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I know not whether Laws be right,

  Or whether Laws be wrong;
All that we know who lie in gaol

  Is that the wall is strong;
And that each day is like a year,

  A year whose days are long.


But this I know, that every Law

  That men have made for Man,
Since first Man took His brother's life,

  And the sad world began,
But straws the wheat and saves the chaff

  With a most evil fan.


This too I know- and wise it were

  If each could know the same-
That every prison that men build

  Is built with bricks of shame,
And bound with bars lest Christ should see

  How men their brothers maim.


With bars they blur the gracious moon,

  And blind the goodly sun:
And the do well to hide their Hell,

  For in it things are done
That Son of things nor son of Man

  Ever should look upon!


The vilest deeds like poison weeds

  Bloom well in prison-air:
It is only what is good in Man

  That wastes and withers there:
Pale Anguish keeps the heavy gate,

  And the warder is Despair.


For they starve the little frightened child

  Till it weeps both night and day:
And they scourge the weak, and flog the fool,

  And gibe the old and gray,
And some grow mad, and all grow bad,

  And none a word may say.


Each narrow cell in which we dwell

  Is a foul and dark latrine,
And the fetid breath of living Death

  Chokes up each grated screen,
And all, but Lust, is turned to dust

  In Humanity's machine.


The brackish water that we drink

  Creeps with a loathsome slime,
And the bitter bread they weigh in scales

  Is full of chalk and lime,
And Sleep will not lie down, but walks

  Wild-eyed, and cries to Time.


But though lean Hunger and green Thirst

  Like asp with adder fight,
We have little care of prison fare,

  For what chills and kills outright
Is that every stone one lifts by day

  Becomes one's heart by night.


With midnight always in one's heart,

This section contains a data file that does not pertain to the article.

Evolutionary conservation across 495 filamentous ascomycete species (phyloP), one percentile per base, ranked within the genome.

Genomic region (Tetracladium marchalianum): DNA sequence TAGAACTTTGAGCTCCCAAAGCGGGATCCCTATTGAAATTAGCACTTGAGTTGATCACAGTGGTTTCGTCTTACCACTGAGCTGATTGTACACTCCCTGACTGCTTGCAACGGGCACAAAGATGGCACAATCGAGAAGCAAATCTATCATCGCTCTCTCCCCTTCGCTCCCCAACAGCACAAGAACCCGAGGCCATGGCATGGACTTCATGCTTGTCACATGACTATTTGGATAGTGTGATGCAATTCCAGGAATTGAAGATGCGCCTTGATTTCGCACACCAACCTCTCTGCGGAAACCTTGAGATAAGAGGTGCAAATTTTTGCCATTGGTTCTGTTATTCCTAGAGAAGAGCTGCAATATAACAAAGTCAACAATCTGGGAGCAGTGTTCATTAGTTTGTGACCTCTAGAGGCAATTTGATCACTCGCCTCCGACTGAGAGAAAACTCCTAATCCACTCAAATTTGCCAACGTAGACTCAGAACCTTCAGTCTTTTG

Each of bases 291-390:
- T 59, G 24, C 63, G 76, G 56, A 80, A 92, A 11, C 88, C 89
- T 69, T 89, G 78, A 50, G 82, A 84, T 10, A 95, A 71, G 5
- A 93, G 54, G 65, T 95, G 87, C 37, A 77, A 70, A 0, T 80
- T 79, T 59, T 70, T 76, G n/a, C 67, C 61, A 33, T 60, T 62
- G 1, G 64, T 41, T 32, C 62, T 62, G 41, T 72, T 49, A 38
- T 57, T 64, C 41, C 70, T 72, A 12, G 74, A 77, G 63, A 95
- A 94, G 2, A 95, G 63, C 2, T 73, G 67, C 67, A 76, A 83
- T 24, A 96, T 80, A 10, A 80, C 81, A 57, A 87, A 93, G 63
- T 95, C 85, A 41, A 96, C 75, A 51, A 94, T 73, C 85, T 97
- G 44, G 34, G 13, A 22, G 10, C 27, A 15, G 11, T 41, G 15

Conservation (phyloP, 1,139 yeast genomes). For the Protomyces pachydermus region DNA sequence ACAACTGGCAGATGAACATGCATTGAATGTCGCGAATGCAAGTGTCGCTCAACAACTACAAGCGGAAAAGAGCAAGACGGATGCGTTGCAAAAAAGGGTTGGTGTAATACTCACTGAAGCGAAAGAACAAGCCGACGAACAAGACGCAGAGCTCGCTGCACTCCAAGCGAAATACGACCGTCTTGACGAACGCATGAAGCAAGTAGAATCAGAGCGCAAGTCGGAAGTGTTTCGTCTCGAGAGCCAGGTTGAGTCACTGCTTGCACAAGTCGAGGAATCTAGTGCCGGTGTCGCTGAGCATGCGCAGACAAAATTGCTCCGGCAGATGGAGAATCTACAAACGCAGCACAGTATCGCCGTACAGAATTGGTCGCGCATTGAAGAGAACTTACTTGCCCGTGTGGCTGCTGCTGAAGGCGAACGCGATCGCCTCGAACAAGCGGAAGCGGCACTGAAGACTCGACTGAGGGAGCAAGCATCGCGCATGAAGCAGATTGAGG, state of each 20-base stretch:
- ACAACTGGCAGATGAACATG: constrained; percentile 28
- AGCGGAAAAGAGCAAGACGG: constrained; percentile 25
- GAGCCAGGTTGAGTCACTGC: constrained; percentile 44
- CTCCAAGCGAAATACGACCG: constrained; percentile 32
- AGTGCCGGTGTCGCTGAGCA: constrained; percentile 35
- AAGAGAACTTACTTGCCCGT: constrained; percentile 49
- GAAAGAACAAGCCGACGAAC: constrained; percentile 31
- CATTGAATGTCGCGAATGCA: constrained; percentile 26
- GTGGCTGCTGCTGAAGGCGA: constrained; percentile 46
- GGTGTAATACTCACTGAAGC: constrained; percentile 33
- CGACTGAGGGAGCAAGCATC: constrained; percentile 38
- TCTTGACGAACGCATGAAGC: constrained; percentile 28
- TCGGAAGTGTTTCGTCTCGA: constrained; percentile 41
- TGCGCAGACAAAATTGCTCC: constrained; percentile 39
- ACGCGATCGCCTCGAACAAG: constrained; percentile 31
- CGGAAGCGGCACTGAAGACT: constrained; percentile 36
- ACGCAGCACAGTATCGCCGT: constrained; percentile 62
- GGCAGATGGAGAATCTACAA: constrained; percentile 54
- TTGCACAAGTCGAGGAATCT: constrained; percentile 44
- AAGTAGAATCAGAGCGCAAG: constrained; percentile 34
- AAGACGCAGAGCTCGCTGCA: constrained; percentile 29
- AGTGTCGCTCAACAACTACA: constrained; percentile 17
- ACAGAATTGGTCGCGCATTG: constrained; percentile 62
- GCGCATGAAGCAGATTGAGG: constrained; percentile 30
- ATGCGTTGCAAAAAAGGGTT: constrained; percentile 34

And twilight in one's cell,
We turn the crank, or tear the rope,

  Each in his separate Hell,
And the silence is more awful far

  Than the sound of a brazen bell.


And never a human voice comes near

  To speak a gentle word:
And the eye that watches through the door

  Is pitiless and hard:
And by all forgot, we rot and rot,

  With soul and body marred.


And thus we rust Life's iron chain

  Degraded and alone:
And some men curse, and some men weep,

  And some men make no moan:
But God's eternal Laws are kind

  And break the heart of stone.


And every human heart that breaks,

  In prison-cell or yard,
Is as that broken box that gave

  Its treasure to the Lord,
And filled the unclean leper's house

  With the scent of costliest nard.


Ah! happy they whose hearts can break

  And peace of pardon win!
How else may man make straight his plan

  And cleanse his soul from Sin?
How else but through a broken heart

  May Lord Christ enter in?


And he of the swollen purple throat,

  And the stark and staring eyes,
Waits for the holy hands that took

  The Thief to Paradise;
And a broken and a contrite heart

  The Lord will not despise.


The man in red who reads the Law

  Gave him three weeks of life,
Three little weeks in which to heal

  His soul of his soul's strife,
And cleanse from every blot of blood

  The hand that held the knife.


And with tears of blood he cleansed the hand,

  The hand that held the steel:
For only blood can wipe out blood,

  And only tears can heal:
And the crimson stain that was of Cain

  Became Christ's snow-white seal.

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